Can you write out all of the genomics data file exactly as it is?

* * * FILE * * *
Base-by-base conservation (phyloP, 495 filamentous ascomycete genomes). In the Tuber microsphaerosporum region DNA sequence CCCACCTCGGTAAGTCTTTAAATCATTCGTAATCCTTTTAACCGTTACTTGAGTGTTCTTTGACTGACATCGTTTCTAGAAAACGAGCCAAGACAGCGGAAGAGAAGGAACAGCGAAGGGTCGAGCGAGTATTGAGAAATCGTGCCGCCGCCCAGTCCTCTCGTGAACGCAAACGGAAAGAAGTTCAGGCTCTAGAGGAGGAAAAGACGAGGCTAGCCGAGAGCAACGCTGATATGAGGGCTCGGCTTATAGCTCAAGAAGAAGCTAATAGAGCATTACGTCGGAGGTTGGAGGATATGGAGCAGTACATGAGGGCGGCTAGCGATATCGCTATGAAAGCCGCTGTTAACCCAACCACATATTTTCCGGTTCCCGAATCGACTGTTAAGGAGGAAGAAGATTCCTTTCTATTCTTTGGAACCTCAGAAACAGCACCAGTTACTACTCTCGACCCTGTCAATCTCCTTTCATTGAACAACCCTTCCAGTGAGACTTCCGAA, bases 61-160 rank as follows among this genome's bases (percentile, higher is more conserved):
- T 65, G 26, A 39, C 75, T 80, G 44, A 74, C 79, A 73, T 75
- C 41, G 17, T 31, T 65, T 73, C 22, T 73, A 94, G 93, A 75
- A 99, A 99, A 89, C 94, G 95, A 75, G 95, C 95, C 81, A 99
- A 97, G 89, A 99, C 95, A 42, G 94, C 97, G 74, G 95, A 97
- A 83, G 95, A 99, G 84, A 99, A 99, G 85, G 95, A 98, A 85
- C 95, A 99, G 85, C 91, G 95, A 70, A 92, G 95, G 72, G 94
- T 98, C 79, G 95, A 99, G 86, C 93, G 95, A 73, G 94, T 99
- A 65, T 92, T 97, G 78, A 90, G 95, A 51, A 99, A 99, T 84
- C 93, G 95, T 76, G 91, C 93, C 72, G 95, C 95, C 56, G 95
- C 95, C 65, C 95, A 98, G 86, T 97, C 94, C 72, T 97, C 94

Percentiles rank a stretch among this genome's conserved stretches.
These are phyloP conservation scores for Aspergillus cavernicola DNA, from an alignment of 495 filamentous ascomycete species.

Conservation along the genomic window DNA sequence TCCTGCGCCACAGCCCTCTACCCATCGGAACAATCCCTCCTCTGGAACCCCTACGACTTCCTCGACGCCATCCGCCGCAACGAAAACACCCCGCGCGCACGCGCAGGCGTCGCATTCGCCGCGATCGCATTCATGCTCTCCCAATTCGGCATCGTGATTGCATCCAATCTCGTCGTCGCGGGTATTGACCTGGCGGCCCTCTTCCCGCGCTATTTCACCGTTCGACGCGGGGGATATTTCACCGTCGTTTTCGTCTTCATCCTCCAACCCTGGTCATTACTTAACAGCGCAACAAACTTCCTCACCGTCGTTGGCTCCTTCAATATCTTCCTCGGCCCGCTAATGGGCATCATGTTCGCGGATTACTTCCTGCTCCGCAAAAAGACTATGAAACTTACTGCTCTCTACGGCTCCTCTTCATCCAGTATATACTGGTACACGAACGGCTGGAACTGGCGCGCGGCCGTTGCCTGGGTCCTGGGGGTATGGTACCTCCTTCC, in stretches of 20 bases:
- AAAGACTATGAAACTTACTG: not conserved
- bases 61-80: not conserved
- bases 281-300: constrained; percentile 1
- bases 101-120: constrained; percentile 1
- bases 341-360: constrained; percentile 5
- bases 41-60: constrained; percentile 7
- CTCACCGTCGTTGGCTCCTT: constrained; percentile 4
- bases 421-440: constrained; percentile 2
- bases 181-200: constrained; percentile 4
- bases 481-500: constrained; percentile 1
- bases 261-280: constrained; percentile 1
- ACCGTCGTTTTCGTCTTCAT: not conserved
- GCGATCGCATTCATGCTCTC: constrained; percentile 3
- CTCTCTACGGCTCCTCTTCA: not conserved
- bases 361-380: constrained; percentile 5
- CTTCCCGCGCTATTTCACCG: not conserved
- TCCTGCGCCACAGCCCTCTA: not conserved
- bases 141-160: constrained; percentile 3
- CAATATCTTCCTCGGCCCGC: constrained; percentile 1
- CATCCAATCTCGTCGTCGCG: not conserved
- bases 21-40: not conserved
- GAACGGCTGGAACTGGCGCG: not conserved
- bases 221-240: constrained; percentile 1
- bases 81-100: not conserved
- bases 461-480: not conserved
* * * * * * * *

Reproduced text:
Base-by-base conservation (phyloP, 495 filamentous ascomycete genomes). In the Tuber microsphaerosporum region DNA sequence CCCACCTCGGTAAGTCTTTAAATCATTCGTAATCCTTTTAACCGTTACTTGAGTGTTCTTTGACTGACATCGTTTCTAGAAAACGAGCCAAGACAGCGGAAGAGAAGGAACAGCGAAGGGTCGAGCGAGTATTGAGAAATCGTGCCGCCGCCCAGTCCTCTCGTGAACGCAAACGGAAAGAAGTTCAGGCTCTAGAGGAGGAAAAGACGAGGCTAGCCGAGAGCAACGCTGATATGAGGGCTCGGCTTATAGCTCAAGAAGAAGCTAATAGAGCATTACGTCGGAGGTTGGAGGATATGGAGCAGTACATGAGGGCGGCTAGCGATATCGCTATGAAAGCCGCTGTTAACCCAACCACATATTTTCCGGTTCCCGAATCGACTGTTAAGGAGGAAGAAGATTCCTTTCTATTCTTTGGAACCTCAGAAACAGCACCAGTTACTACTCTCGACCCTGTCAATCTCCTTTCATTGAACAACCCTTCCAGTGAGACTTCCGAA, bases 61-160 rank as follows among this genome's bases (percentile, higher is more conserved):
- T 65, G 26, A 39, C 75, T 80, G 44, A 74, C 79, A 73, T 75
- C 41, G 17, T 31, T 65, T 73, C 22, T 73, A 94, G 93, A 75
- A 99, A 99, A 89, C 94, G 95, A 75, G 95, C 95, C 81, A 99
- A 97, G 89, A 99, C 95, A 42, G 94, C 97, G 74, G 95, A 97
- A 83, G 95, A 99, G 84, A 99, A 99, G 85, G 95, A 98, A 85
- C 95, A 99, G 85, C 91, G 95, A 70, A 92, G 95, G 72, G 94
- T 98, C 79, G 95, A 99, G 86, C 93, G 95, A 73, G 94, T 99
- A 65, T 92, T 97, G 78, A 90, G 95, A 51, A 99, A 99, T 84
- C 93, G 95, T 76, G 91, C 93, C 72, G 95, C 95, C 56, G 95
- C 95, C 65, C 95, A 98, G 86, T 97, C 94, C 72, T 97, C 94

Percentiles rank a stretch among this genome's conserved stretches.
These are phyloP conservation scores for Aspergillus cavernicola DNA, from an alignment of 495 filamentous ascomycete species.

Conservation along the genomic window DNA sequence TCCTGCGCCACAGCCCTCTACCCATCGGAACAATCCCTCCTCTGGAACCCCTACGACTTCCTCGACGCCATCCGCCGCAACGAAAACACCCCGCGCGCACGCGCAGGCGTCGCATTCGCCGCGATCGCATTCATGCTCTCCCAATTCGGCATCGTGATTGCATCCAATCTCGTCGTCGCGGGTATTGACCTGGCGGCCCTCTTCCCGCGCTATTTCACCGTTCGACGCGGGGGATATTTCACCGTCGTTTTCGTCTTCATCCTCCAACCCTGGTCATTACTTAACAGCGCAACAAACTTCCTCACCGTCGTTGGCTCCTTCAATATCTTCCTCGGCCCGCTAATGGGCATCATGTTCGCGGATTACTTCCTGCTCCGCAAAAAGACTATGAAACTTACTGCTCTCTACGGCTCCTCTTCATCCAGTATATACTGGTACACGAACGGCTGGAACTGGCGCGCGGCCGTTGCCTGGGTCCTGGGGGTATGGTACCTCCTTCC, in stretches of 20 bases:
- AAAGACTATGAAACTTACTG: not conserved
- bases 61-80: not conserved
- bases 281-300: constrained; percentile 1
- bases 101-120: constrained; percentile 1
- bases 341-360: constrained; percentile 5
- bases 41-60: constrained; percentile 7
- CTCACCGTCGTTGGCTCCTT: constrained; percentile 4
- bases 421-440: constrained; percentile 2
- bases 181-200: constrained; percentile 4
- bases 481-500: constrained; percentile 1
- bases 261-280: constrained; percentile 1
- ACCGTCGTTTTCGTCTTCAT: not conserved
- GCGATCGCATTCATGCTCTC: constrained; percentile 3
- CTCTCTACGGCTCCTCTTCA: not conserved
- bases 361-380: constrained; percentile 5
- CTTCCCGCGCTATTTCACCG: not conserved
- TCCTGCGCCACAGCCCTCTA: not conserved
- bases 141-160: constrained; percentile 3
- CAATATCTTCCTCGGCCCGC: constrained; percentile 1
- CATCCAATCTCGTCGTCGCG: not conserved
- bases 21-40: not conserved
- GAACGGCTGGAACTGGCGCG: not conserved
- bases 221-240: constrained; percentile 1
- bases 81-100: not conserved
- bases 461-480: not conserved